The number of people hospitalized with Covid-19 in the United States rose to 138,073 Saturday amid the rapid spread of the omicron variant, coming close to the record set during the surge last winter.
The total includes 22,394 Covid-19 patients in intensive care units, according to data from the U.S. Department of Health and Human Services.
The number of Covid-19 hospitalizations is nearing the previous peak of 142,000 set on January 14 last year – a time when coronavirus vaccines were still in the early stages of distribution for adults.
New York has the highest number of hospital beds occupied by Covid-19 patients, at 12,515, followed by California and Texas, which both have over 10,000 beds occupied by Covid-19 patients.
Other states that have more than 5,000 hospital beds occupied by Covid-19 patients include Florida, Pennsylvania, Ohio, Illinois, New Jersey and Georgia.
The U.S. reported nearly 1 million new cases of Covid-19 on Monday – the highest global single-day record of Covid-19 cases – and the seven-day moving average of cases is at over 614,000 as of Thursday, an all-time pandemic high.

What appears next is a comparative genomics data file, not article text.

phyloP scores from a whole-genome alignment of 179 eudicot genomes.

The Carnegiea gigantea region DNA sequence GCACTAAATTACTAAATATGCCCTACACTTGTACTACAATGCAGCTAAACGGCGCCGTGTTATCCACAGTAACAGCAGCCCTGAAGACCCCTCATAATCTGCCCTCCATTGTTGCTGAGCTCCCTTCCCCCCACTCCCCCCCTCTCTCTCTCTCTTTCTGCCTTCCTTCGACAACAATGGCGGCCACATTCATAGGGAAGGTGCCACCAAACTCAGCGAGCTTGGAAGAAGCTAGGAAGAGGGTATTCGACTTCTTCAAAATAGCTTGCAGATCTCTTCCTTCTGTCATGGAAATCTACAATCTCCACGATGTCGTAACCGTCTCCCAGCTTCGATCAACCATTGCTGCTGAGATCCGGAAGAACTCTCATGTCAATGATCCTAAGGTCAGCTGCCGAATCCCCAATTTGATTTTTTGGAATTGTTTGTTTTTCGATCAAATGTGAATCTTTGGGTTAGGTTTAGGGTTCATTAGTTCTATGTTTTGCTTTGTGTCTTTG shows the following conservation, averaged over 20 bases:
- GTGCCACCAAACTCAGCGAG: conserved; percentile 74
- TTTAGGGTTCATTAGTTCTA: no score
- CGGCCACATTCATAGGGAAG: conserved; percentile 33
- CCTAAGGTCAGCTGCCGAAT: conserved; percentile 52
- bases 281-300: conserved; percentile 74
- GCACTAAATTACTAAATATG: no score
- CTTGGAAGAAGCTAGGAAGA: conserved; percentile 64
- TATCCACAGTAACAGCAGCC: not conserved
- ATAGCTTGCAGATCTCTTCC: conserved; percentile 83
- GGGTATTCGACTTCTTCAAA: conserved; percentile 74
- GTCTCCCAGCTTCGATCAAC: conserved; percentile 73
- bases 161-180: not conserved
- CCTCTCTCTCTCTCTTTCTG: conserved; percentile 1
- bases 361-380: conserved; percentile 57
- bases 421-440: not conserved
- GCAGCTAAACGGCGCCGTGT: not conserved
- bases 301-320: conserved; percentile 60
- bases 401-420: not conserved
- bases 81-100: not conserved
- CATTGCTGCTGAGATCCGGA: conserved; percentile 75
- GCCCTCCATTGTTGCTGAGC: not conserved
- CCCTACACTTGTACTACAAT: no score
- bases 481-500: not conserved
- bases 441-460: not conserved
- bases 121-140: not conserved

The number of children hospitalized for Covid-19 has also risen to record levels, with an average of 824 children admitted to hospitals each day between December 31 and January 6. The rise in Covid-19 cases and hospitalizations among children prompted the U.S. Centers for Disease Control to recommend booster shots for children between the ages of 12-17 this week.
Coronavirus cases caused by the omicron variant began to rise in the U.S. in December, with multiple states reporting record case counts including New York, New Jersey and Florida. The surge in omicron cases has disrupted businesses, causing staffing shortages that have led to thousands of cancelled flights, reduced municipal ambulance and garbage service and class cancellations across the country. Early research suggests the omicron variant is more transmissible than the delta variant, though it may have milder side effects.